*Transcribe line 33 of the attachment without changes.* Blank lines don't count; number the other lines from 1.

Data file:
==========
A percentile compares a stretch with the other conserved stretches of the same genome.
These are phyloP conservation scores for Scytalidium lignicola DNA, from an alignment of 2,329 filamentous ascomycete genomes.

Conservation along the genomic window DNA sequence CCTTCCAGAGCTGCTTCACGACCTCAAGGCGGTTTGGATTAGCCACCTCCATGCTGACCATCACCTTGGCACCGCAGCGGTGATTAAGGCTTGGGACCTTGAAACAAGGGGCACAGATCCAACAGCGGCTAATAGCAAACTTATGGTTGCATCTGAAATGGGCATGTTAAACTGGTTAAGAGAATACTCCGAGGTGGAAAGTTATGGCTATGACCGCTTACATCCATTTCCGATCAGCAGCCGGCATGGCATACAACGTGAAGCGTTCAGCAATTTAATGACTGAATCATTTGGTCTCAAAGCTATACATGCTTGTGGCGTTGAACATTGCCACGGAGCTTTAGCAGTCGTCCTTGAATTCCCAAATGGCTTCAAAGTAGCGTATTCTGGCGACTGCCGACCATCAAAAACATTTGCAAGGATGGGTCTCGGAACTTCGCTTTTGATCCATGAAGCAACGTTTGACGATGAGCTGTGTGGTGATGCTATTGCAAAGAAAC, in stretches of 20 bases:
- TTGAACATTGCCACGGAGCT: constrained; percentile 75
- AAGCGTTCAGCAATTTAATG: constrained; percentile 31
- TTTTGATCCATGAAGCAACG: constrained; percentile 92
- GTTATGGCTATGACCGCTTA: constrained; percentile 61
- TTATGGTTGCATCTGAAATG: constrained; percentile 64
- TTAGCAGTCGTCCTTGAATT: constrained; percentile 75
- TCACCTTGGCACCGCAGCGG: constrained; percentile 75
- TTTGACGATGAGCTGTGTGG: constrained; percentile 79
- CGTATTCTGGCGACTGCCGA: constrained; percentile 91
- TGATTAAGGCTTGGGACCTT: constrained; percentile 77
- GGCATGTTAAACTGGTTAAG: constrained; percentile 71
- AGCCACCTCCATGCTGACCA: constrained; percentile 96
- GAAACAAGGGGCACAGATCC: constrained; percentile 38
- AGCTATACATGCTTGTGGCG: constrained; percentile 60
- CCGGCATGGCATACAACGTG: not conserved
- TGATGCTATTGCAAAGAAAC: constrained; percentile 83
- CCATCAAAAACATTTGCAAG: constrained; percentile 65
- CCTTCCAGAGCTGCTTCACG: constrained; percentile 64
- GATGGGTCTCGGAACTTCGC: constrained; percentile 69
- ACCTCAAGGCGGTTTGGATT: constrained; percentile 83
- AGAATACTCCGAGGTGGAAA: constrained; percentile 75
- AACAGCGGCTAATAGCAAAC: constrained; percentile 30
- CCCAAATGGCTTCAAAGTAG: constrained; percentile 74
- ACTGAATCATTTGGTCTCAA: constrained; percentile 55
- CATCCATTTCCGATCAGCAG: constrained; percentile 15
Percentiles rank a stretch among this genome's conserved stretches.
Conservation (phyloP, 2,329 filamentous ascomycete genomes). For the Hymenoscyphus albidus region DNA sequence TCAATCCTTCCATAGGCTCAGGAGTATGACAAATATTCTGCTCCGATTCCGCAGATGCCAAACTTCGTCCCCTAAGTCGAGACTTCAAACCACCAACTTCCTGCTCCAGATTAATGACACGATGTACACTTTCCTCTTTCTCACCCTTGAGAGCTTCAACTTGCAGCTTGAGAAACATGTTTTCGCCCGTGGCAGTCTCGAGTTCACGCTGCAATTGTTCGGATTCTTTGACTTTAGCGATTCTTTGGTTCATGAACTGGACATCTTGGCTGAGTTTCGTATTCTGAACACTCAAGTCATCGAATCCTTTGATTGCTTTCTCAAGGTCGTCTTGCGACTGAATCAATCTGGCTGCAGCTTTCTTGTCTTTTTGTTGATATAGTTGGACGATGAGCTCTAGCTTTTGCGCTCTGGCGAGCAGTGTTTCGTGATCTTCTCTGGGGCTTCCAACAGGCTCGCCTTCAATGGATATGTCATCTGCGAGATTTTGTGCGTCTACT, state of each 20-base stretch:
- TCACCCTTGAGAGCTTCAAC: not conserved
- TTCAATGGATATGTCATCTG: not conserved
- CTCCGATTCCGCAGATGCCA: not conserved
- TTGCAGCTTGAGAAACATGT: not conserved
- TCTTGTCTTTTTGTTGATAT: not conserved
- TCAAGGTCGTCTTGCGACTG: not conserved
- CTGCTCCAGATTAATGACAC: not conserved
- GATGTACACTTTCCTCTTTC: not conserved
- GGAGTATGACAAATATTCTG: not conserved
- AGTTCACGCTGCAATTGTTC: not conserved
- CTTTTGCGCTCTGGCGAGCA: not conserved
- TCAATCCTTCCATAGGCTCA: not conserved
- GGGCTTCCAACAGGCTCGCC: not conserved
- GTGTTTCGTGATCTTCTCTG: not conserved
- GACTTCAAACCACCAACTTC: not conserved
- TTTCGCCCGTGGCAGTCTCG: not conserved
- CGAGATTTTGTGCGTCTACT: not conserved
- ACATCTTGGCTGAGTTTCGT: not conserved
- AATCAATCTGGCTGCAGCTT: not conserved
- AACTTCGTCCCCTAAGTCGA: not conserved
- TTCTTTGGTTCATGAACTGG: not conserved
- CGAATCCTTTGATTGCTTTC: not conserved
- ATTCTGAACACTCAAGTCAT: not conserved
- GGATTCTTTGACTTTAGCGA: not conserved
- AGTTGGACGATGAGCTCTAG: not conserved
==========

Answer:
- CTCCGATTCCGCAGATGCCA: not conserved